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Friday, September 21, 2012

Server for SharePoint Production and Development environments

There are many vendors out there who provide server hardware. However this post I will mention a specific one which I have had good experience with.
Traditionally all servers from HP / Dell / IBM have been so that it does not allow for adding PCI / PCIe cards for adding your own Video cards. Well a possible reason for that: Who will buy a workstation PC if servers allowed that? However with the new VDI (Virtual Desktop Infrastructure) scenarios things have changed. Ofcourse we always want the server to be powerful and at the same time would be nice to see the display in full HD i.e. atleast 1920 x 1080 Pixels and in 32 bit colors. So far that was not possible as mentioned above. But now it is - Here is a server (besides few other from Dell which do that) i.e. Dell R720 server. It is a 12th Generation server and there are many neat things about it:

a) Allows video cards to be added using the PCIe x16 slots. - Tested with AMD FirePro 4900 and works ok. The only thing to make it work - disable the onboard video from BIOS after adding the new card and on re-boot.
b) How about Sound card - well most of the sound cards are PCI. PCI and PCIe slots are not compatible.
However PCIe is backward compatible which means a PCIe 1x card would work ok in a PCIe X16 slot.
Hence a PCIe 1x sound card should work just fine. Have not tested this though therotically it looks feasible.
An external USB sound connection works very well - Tested and this works.
c) 10 GBPS ethernet card. Now that is fast. We can have the VMs on the server talk to each other thru 10GBps connection. Now imagine that network speed betweeb SharePoint WFE and SQL VM if they are on the same server. It has a LOM (Lan on Motherboard) module which makes traffic within VM at blazing speeds.
d) Dual Xeon 8 core processors with hyperthreading i.e. 16 physical cores however shows 32 CPU in windows because each core is hyperthreaded.
e) Noise: Really low noise i.e. less than what a Desktop PC makes
f)  Heat: Remains around 26 C to 27 C most of the time. Higher CPU usage may push that number higher.
g) Allows maximum RAM to upto 768 GB. That's pretty high a number.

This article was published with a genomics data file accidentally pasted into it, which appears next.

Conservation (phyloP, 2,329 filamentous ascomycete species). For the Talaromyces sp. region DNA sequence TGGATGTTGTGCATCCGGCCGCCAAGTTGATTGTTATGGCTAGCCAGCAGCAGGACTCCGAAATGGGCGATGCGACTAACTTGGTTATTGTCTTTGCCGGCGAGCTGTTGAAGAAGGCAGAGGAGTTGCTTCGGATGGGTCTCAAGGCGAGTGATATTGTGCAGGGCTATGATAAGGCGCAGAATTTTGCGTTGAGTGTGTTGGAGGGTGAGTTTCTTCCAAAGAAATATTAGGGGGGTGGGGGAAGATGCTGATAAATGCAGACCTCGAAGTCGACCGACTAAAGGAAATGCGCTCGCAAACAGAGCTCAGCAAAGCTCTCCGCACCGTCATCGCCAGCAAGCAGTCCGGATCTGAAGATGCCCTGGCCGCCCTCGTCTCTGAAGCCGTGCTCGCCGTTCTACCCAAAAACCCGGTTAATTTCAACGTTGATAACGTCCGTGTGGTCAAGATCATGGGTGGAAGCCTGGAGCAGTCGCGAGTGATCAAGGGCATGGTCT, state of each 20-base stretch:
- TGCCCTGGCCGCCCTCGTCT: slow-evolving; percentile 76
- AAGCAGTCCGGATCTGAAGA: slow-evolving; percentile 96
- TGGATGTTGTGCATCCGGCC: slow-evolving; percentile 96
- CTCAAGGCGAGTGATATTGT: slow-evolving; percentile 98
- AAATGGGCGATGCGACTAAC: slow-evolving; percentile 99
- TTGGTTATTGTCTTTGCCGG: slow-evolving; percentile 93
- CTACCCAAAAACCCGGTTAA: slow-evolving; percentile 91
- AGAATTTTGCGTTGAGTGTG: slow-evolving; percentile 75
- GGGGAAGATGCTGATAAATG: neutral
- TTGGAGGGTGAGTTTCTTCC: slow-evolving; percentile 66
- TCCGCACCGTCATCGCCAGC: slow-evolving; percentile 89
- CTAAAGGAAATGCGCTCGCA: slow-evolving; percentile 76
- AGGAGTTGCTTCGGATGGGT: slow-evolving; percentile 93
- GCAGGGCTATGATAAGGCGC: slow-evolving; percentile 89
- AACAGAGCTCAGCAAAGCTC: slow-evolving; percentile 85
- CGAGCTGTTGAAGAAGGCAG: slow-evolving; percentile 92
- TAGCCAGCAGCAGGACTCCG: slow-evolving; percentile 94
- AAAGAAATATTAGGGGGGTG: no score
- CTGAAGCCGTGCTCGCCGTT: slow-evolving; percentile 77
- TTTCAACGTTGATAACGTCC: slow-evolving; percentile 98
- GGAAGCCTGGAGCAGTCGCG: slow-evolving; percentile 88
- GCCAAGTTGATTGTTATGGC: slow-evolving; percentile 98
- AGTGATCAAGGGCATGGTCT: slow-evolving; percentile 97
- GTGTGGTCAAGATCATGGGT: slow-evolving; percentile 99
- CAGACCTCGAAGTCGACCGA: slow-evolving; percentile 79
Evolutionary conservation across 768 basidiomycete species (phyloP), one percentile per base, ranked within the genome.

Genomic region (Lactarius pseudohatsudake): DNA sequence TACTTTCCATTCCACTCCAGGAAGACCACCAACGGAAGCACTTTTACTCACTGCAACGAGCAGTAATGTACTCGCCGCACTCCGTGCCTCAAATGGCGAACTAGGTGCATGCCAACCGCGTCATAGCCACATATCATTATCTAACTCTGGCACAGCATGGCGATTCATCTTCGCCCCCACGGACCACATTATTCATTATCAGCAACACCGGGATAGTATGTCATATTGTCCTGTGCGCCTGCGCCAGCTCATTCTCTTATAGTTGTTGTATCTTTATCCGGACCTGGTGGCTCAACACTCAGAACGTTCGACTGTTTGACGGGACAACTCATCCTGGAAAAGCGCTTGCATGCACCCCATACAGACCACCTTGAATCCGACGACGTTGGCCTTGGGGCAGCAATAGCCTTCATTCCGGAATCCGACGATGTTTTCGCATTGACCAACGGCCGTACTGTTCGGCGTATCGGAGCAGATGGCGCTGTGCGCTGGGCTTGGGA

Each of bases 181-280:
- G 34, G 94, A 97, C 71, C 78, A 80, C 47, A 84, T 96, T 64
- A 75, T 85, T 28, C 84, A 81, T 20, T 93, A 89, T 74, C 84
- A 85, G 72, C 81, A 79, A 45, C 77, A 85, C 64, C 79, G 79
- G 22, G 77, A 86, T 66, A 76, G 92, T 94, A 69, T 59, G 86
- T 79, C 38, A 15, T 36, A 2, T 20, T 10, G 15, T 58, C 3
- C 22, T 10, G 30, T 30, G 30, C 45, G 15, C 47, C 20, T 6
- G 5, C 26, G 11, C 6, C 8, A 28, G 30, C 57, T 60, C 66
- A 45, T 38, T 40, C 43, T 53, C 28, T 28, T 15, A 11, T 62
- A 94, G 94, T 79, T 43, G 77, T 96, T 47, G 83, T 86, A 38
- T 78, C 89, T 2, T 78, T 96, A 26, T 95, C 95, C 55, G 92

h) RAID card options with 512 Mb or 1 Gb caching - a must for good I/O performance.
i) Cost: Similar config from HP would cost atleast 2K-3K more than Dell (number may vary based on configuration).
j) Plenty of disk slots. If you need xtra storage Dell has R720xd  (xd is for Xtra Drives or Disk). However xd may not support a GPU I believe (please check with Dell).

While playing video files on this server in a VM- the CPU usage percentage occasionlly jumps to 1% and most of the time remains at 0%.  Well that is a powerfull server! Ofcourse using more resources would trigger that to high number.

Dell has really outperformed with its 12th generation server and I want to kudos to the guys for the new design. Overall this server would be a good candidate for SharePoint production server as well as for SharePoint development team so that they can get the full desktop experience from VMs on this server.

With Windows Server 2012 now some things have improved i.e. RemoteFX does not require a physical GPU since it provides a s/w based Virtual GPU. Though for intensive video work, H/W card is still recommended.

I will definitely recommend this server to our clients for SharePoint installations.

That's all for now. Untill next time...

-- Mohan
Disclaimer: Am not associated with Dell and they are not involved in writing of this article in anyway. The above are personal experiences with using Dell R720 server. I liked the product and hence expressesd my opinion.

Wednesday, September 19, 2012

Using LINQPad for SharePoint Development

Well may be you are already familiar and using this but if not - please continue reading.